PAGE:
Brookhaven composer scores MAC fellowship

Published 5:00 am Monday, October 20, 2008

Some artists can go their entire lives, quietly working withtheir passions and never receiving appreciation – let alone reward- for their creative endeavors.

That being said, Brookhaven’s Blake Scafidel can count himselfamong the lucky ones.

The people of Hillcrest Baptist Church in Byram appreciateScafidel’s musical abilities every Sunday as he leads worship. Andthe Mississippi Arts Commission recently rewarded him with a $4,000fellowship.

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It was not Scafidel’s ability to lead a congregation in song orhis long-built skills as a pianist that gained him the monetaryapproval of MAC. It was his side business – his musical desiresince childhood – of composing film scores.

“This was the first time I’ve ever taken my compositions and putthem out for any kind of public review,” Scafidel said of thesubmission of three of his compositions to MAC for review. “Thiswas a real intimidating thing for me to do, and I really didn’tthink I was going to get it. I just threw it out there, and acouple of months later I got the letter and it was great.”

Scafidel’s most recent work in composing movie music wasactually for a church drama production, “The Living Lord’s Supper,”but he has managed to get his foot in the door of the filmindustry.

He’s currently working to score an independent film being shotin New Orleans called “A Quiet Hope,” which features a guestappearance from actor John Goodman. A second independent film,”Victor,” is on Scafidel’s plate for the future.

Scoring movies is a lengthy, precise and complicated process,bordering on the edge of musical mathematics. To do it, Scafidelmust not only be a piano player, but a composer, director, audioengineer and computer specialist.

Scafidel creates his compositions in his personal studio using aMac Pro computer with a Quad-Core processor packing 16 gigabytes ofmemory (the average memory for new computers is between one and twogigbytes). The computer is “loaded down,” he said, with high-endaudio editing software like Pro Tools, an advanced mixing programwidely used in the entertainment industry, as well as sizeablesoftware libraries full of different instrumental sounds.

Using a keyboard, Scafidel simulates strings, horns, percussion- any instrument he desires – and plays entire movements into ProTools one piece at a time.

“All the instruments are on a single track – I just layer themone at a time,” he said. “I usually start with one pass to playthrough the framework, the skeleton of the song. Then I go back andtweak it, trying to make the instruments as close to a realsounding orchestra as I can.”

The process gets even more in-depth when Scafidel sets his workto a film.

“A lot of it, especially if it’s for a motion picture, you’llactually be looking at the video while you record,” he said. “Itgets a little more complicated. You have to fit the music intoscenes that need a special, musical punch.”

The process may be tricky, but the Scafidel is quite familiarwith his task. Movie scores have been a passion for him sincechildhood, he said – even more than the movie itself.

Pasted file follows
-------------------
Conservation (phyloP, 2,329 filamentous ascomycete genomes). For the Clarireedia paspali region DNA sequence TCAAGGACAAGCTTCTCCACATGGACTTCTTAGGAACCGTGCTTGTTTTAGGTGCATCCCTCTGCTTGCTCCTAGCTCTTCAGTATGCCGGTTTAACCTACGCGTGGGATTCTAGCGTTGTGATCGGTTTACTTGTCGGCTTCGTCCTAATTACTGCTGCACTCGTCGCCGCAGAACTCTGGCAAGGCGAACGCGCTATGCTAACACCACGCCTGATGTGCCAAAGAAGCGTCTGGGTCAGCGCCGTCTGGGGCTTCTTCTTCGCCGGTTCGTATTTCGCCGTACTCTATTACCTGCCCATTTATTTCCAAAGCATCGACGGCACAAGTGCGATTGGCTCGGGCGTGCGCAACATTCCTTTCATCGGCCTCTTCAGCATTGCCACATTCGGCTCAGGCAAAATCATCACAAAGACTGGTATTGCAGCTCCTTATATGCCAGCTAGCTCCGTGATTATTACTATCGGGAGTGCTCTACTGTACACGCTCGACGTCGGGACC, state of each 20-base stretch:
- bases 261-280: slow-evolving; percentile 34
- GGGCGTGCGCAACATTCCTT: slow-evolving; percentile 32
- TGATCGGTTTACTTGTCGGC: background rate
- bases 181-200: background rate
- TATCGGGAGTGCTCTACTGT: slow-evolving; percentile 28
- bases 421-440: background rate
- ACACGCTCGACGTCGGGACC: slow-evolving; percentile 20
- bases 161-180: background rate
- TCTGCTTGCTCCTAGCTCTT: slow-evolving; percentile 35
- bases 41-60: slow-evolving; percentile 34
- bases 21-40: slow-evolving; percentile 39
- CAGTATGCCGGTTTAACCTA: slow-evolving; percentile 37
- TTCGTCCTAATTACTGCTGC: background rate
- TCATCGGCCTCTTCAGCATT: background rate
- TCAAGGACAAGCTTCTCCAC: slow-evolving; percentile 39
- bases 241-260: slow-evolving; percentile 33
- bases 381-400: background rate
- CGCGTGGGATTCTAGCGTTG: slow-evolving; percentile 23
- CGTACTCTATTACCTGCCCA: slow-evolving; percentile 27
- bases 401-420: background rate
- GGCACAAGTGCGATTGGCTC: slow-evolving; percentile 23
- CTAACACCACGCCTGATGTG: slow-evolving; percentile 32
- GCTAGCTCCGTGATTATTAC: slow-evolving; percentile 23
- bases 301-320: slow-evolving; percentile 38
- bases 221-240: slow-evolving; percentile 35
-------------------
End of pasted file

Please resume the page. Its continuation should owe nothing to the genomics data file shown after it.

It all started years ago with an internationally known tunecalled “The Imperial March” created by American composer JohnWilliams – Scaifdel’s childhood idol.

The militaristic, gloomy music became the trademark sound forapproaching doom when it was played throughout the “Star Wars”trilogy as the entrance music for Darth Vader.

“It’s a real pronounced sound when he comes on the screen – thatstuck with me,” Scafidel said. “I loved the real climactic momentswhere the specific them came out. When I was a kid and went to see’Star Wars,’ I just couldn’t get away from it.”

Scafidel bought the ‘Star Wars’ soundtrack instead of the movieand began his musical journey. He grew up playing the piano -studying under the direction of Brookhaven’s P.S. Barnett andMartha Bowling – and participating in a host of talent shows andrecitals, even earning to opportunity to perform on local TV. Hestudied classical music at Copiah-Lincoln Community College andMississippi College.

Still, Scafidel said he couldn’t quite find the right musicaldirection. He always struggled with composing, he said, and itwasn’t until the early 1990s – when computer-powered composingbecame available – that he found his niche.

In the start, Scafidel said the quality of the digitalinstrument sounds was the hang-up – now, it’s processing power.

“The software library is so big, the company that makes itrecommends you have four different sections of orchestra on adifferent computer,” he said.

Scafidel said one of his favorite composers – Hans Zimmer – usesabout 16 separate computers to run his editing software.

Scafidel is not quite up to Zimmer’s speed, but he is growinghis personal studio. Most of the MAC fellowship money he receivedis being spent on upgrades to software and equipment to streamlinehis composing efforts.

“Little by little I’m trying to upgrade some of my studio andlibrary,” he said. “I’ve upgraded some sounds, purchased a libraryof choral voices and I’m revamping my studio.”

He’s always desired to be a big-time Hollywood composer, buteven if Scafidel makes it big, he’ll probably end up doing theLord’s work instead.

“I’m probably going to gravitate more toward doing scores forChristian films,” he said. “The recent films ‘Facing the Giants’and ‘Fireproof’ were actually made by a group from a church inAtlanta, and the worship leader actually wrote the scores for themovies. I’m a little envious there – I would love for the church totake on that kind of project.”

Scafidel also does video editing and wedding videography as partof his self-employment. His work can be seen and heard online